The Future of Enterprise: How crowdsourcing is breaking the enterprise glass ceiling

Breaking the Enterprise Glass Ceiling

As we established in previous weeks, the world of enterprise is currently undergoing a technological revolution that will transform the way business as we know it, is conducted. This is the third of an eight-part blog series examining the changes that will drastically alter the corporate landscape in the next five years.

What’s Changing?

As buzzwords go, crowdsourcing may not yet be as popular as social media or mobile apps, but it’s one of the fastest growing developments in major enterprise today. For those unfamiliar with the concept, crowdsourcing is a new work process that essentially involves getting a crowd of people to help with a task that would typically be performed by one employee or contractor in a traditional business model. Problem solving, design, testing, support and raising funds are just a few of the ways next-generation enterprises are driving efficiencies by adopting this approach into their operating procedures.

Now evident in sectors from government to health research, crowdsourcing represents a seismic shift in the world of employee innovation?one with large economic and ethical implications. While it is still very early days for this approach, evidence is mounting that there can indeed be a direct competitive advantage to using crowdsourcing strategically, no matter what your business is.

A Day At The Office...

Like many aspects of digital business, crowdsourcing is a foreign concept to most non-Internet businesses?and a strange one at that. However, management teams are starting to ask employees to be more vocal in terms of idea and knowledge sharing, and connecting people with decisions to be made with those who hold the answers. Traditional business models involves a lot of top-down thinking and decision making, but forward-thinking companies are realizing that innovation and cost saving ideas can easily come from the front lines of the business when employees are given the opportunity to speak candidly.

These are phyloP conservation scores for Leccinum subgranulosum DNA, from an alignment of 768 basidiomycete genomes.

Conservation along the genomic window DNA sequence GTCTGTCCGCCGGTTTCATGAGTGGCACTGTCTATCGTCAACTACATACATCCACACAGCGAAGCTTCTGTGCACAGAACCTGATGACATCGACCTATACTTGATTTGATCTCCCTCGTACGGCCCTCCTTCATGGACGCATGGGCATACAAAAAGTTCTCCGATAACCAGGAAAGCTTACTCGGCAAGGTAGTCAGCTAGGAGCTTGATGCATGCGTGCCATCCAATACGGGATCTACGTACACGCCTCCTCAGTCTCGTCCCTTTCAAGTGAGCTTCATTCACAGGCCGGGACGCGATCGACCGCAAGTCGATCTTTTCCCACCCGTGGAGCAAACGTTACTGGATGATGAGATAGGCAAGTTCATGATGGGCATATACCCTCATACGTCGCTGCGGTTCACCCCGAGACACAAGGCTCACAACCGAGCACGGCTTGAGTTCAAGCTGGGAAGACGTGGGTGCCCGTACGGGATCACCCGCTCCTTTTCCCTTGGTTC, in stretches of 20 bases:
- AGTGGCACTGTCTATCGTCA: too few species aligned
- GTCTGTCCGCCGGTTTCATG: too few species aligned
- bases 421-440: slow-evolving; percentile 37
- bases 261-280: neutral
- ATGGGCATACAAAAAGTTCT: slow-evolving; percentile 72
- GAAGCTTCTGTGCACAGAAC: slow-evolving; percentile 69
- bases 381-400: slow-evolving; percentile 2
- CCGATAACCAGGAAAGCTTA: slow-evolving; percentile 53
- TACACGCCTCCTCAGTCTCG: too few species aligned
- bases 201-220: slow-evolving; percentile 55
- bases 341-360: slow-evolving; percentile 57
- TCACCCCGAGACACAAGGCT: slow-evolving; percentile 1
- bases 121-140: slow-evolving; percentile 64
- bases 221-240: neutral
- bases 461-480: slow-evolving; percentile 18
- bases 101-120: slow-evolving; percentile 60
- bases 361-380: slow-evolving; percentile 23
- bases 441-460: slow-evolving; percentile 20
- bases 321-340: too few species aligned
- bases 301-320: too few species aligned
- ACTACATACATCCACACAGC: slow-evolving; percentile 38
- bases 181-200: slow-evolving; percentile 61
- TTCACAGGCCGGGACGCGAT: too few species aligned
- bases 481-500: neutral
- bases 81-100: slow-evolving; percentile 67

In order to be a successful next generation enterprise, you should (and inevitably, you must) carefully pilot crowdsourcing approaches and technologies, cultivate competencies in the techniques, and begin applying them in your organization whenever and wherever it makes sense for your operation.

An Early Adopter

Every day, organizations are tackling new opportunities and solving new issues. ATB Financial set up the Emerge Group in late 2011, with a mandate to grow and celebrate transformational innovation across the business. James Gamage, Managing Director of Innovation at ATB Financial Emerge, sees crowdsourcing this way:

“One of the promises of social technology in all of its forms was that it would make our lives not just more social, but better,” Gamage says. “And that potential is at the heart of our crowdsourcing. Whether we do it inside or outside the business, or both, we do it to gather ideas, refine them, connect them to others and create an engaged community and a culture of innovation in the process.”

And Gamage says there is value in that community.

“Internationally, there are already successful examples of using crowds to back small business, set up peer-to-peer loans and community and social credit models,” Gamage says. “We are looking closely at the role that ATB can play in forming and learning from these crowds, all with an eye to making what we do make life better for our customers.”